Anthony Rodriguez's agency—which counsels Ohio utility consumers—faces devastating cuts.To Erin's specific dismay, the governor's plan slashes $3.1 billion from an estimated $58.8 billion state budget largely by cutting funding to city governments and services. Anthony's state agency, the Ohio Consumers' Counsel (OCC)—which advocates for customers in complaints, regulatory hearings, and court cases involving utility companies—is slated to lose 51 percent. The Department of Education loses 10.2 percent. A local think tank estimates that 51,000 state jobs are at stake. Local unions are panicking that the public employees who remain will have little control over their own futures, since Kasich effectively killed collective bargaining in a bill called SB 5 shortly after he took office. This is the manifestation of his campaign promise to "shine up the state." In one of his campaign videos, he says that his parents used to say, "Johnny, make sure the place that you were is a little better off because of the fact that you were there." He won the 2010 election, barely, on a job creation platform. His budget is called "The Jobs Budget."
But for the differing accents and college football allegiances, this could be Florida, or Michigan, or Wisconsin. They've all got their own new Republican governors facing protests over public-sector job cuts or voter ID bills or union dismantling or destruction of public transportation projects or unemployment benefits. And those governors all have plummeting approval ratings.
A layoff might knock Erin back an income class or two. But not everyone she knows has a spare income class to fall.
Erin and Jocelyn have been going to these protests in Columbus. Neither one of us was really an activist or even especially politically minded in college, but lately, a phone conversation that starts about these amazing ice cream bars ends with news about what Kasich is doing or some kind of fretting, like she's doing right now. With the news that Anthony will likely lose his job, she's panicked that she missed the open enrollment period for her health insurance plan because she assumed, with the faith that professionals tend to default to when they're employed, that no one in her family was about to be jobless. All three Rodriguezes are currently on Anthony's insurance, because it's much better, and cheaper. Luckily, it's not too late to switch. By the end of the week, she'll drive to the appropriate office to drop off the paperwork. And then she'll cry in the car for an hour while Jocelyn's asleep in the backseat, which she'll confess to me when I tell her she's handling her "freaking out" well.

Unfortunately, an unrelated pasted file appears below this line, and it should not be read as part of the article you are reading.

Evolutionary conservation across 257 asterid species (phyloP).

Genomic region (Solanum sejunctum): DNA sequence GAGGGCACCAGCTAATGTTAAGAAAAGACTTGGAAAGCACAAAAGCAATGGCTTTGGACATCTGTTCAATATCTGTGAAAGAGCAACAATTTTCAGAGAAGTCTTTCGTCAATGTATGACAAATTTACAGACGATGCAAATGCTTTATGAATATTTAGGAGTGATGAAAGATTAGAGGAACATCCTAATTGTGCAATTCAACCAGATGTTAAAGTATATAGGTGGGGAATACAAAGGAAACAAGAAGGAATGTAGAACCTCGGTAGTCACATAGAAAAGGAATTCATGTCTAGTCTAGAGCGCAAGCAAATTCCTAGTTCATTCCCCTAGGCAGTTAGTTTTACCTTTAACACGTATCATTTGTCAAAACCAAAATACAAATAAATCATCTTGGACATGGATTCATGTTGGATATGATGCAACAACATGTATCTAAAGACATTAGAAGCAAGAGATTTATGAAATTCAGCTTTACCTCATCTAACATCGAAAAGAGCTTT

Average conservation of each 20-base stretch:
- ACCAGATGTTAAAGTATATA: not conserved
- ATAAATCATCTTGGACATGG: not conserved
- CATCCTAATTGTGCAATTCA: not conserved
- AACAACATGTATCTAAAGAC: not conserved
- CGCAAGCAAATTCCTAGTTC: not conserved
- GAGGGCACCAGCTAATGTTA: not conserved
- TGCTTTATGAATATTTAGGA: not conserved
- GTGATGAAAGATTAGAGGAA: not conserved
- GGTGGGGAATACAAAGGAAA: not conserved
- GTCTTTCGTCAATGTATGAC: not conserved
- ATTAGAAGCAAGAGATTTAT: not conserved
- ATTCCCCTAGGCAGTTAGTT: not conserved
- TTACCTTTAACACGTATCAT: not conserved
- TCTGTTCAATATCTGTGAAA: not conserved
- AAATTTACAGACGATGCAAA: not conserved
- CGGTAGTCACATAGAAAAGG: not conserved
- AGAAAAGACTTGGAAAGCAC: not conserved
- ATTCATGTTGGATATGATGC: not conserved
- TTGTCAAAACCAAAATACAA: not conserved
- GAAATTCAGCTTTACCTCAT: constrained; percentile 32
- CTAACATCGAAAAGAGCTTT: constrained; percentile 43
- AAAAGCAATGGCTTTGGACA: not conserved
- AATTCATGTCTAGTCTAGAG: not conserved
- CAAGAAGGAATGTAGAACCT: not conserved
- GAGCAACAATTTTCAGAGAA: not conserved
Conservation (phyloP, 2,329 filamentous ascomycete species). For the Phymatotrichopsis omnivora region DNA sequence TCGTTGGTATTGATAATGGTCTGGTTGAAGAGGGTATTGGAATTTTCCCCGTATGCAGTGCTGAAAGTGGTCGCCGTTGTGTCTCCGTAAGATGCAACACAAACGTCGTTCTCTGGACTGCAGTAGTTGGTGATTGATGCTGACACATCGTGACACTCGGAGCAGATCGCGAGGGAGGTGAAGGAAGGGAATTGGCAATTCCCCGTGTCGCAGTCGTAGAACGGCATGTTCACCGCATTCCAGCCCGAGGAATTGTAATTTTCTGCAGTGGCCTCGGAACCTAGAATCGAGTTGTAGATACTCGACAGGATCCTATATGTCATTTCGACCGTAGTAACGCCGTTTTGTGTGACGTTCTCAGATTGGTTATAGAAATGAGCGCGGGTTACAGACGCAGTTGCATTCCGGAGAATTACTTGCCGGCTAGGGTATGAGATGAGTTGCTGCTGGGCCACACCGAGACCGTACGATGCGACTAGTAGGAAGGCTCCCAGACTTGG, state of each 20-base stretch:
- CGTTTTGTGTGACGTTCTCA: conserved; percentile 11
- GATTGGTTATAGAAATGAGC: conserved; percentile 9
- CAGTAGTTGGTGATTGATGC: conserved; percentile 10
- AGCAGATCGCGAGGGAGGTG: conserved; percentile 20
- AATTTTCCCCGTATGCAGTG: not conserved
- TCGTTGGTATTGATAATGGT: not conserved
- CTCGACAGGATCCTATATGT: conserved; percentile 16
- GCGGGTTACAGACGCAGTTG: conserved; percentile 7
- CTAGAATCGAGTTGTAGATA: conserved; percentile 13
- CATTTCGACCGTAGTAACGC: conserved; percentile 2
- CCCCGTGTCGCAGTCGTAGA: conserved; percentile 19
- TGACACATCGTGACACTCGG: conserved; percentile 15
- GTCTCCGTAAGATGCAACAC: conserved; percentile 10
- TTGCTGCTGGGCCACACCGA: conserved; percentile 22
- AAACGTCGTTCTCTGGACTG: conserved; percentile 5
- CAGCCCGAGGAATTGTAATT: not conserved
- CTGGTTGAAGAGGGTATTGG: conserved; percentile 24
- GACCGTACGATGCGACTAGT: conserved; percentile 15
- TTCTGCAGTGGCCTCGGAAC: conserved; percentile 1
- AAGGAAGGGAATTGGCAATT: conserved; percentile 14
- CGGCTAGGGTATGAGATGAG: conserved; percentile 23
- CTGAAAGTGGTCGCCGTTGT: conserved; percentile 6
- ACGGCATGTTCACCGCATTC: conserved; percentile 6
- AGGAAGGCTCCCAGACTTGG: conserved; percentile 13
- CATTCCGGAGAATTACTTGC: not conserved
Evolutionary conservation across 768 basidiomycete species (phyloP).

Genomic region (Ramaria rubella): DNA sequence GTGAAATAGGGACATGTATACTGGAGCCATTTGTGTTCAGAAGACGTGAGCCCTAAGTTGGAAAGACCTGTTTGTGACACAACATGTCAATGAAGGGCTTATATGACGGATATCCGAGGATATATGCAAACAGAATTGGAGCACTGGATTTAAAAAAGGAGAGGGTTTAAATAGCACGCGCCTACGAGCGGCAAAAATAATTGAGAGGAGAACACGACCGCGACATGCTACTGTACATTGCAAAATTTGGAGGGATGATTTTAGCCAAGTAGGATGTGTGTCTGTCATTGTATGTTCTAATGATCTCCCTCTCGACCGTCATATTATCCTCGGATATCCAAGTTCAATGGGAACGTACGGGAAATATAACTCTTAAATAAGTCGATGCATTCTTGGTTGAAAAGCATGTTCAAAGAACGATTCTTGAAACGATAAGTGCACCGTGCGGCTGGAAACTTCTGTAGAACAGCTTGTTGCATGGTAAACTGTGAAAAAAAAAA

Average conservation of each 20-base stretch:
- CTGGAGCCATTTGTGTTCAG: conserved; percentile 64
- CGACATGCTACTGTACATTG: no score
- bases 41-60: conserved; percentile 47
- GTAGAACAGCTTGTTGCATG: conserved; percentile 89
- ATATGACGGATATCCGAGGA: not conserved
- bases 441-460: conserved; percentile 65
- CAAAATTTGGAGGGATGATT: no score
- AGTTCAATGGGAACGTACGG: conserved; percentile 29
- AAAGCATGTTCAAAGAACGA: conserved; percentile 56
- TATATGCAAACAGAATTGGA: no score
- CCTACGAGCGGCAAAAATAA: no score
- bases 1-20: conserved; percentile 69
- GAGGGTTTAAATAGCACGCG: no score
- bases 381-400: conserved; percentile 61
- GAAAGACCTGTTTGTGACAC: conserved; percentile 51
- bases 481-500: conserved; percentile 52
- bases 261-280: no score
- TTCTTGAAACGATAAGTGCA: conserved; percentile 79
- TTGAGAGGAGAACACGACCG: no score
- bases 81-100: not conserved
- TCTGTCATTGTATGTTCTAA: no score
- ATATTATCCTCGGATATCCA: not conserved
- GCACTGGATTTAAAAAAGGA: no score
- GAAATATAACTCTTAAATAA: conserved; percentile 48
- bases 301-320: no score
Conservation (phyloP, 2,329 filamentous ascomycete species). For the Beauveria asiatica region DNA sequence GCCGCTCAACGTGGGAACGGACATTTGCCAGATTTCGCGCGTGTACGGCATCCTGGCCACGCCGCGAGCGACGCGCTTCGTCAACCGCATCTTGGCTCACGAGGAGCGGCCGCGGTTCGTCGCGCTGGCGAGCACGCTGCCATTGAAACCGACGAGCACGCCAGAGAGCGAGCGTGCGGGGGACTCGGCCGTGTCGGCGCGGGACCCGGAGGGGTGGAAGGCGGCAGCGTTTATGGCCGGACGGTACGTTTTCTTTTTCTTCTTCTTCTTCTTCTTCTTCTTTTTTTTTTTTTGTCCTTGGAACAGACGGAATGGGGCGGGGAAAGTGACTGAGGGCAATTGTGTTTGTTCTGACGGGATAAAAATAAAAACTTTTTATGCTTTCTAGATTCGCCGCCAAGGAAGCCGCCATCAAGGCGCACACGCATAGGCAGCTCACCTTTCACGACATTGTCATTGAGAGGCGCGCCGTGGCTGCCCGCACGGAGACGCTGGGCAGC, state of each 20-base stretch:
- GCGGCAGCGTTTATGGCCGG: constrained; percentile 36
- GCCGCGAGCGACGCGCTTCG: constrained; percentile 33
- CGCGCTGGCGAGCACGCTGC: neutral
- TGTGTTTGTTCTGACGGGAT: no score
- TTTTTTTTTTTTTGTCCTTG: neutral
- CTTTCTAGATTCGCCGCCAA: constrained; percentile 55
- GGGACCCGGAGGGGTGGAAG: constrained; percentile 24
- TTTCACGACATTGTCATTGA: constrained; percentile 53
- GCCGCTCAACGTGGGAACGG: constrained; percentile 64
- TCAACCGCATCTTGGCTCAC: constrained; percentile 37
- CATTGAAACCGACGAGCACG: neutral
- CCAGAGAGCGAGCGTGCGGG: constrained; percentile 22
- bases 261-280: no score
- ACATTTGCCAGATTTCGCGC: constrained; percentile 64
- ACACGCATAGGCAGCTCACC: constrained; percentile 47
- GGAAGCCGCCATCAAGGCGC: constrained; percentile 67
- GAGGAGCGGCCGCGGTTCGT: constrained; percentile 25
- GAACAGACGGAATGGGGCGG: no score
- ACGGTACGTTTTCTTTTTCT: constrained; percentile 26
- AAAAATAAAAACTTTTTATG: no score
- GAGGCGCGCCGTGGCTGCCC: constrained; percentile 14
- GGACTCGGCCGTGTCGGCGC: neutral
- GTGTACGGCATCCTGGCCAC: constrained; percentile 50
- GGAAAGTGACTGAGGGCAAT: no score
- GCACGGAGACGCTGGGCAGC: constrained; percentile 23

Erin recognizes that she could do a lot worse; if her nightmare of losing her house ever did come close to a reality, her parents would likely rescue her, she knows, as much as she would hate to have to take their money. But her friend, for example, who had a baby at the same time, has been surviving with her husband on his teaching-assistant salary only because they fell into a situation with free rent. Now they have to move, and they have no idea what they're going to do. And a parent of several of Erin's former students had to choose between sending his kid to college and working, since the only job he could get didn't pay enough to cover tuition—and financial aid would be available only if he were unemployed. Erin acknowledges that having to downgrade to a less-great health insurance plan is the sort of thing the upwardly mobile liberals of our generation like to refer to on the internet as "white people problems." A layoff might knock her back an income class or two. But not everyone she knows has a spare income class to fall.
Now, Erin eyes her 11-month-old when she says, "Thank God I have a job. And a job with insurance. Anthony's applying for jobs like crazy, but he's not getting any bites."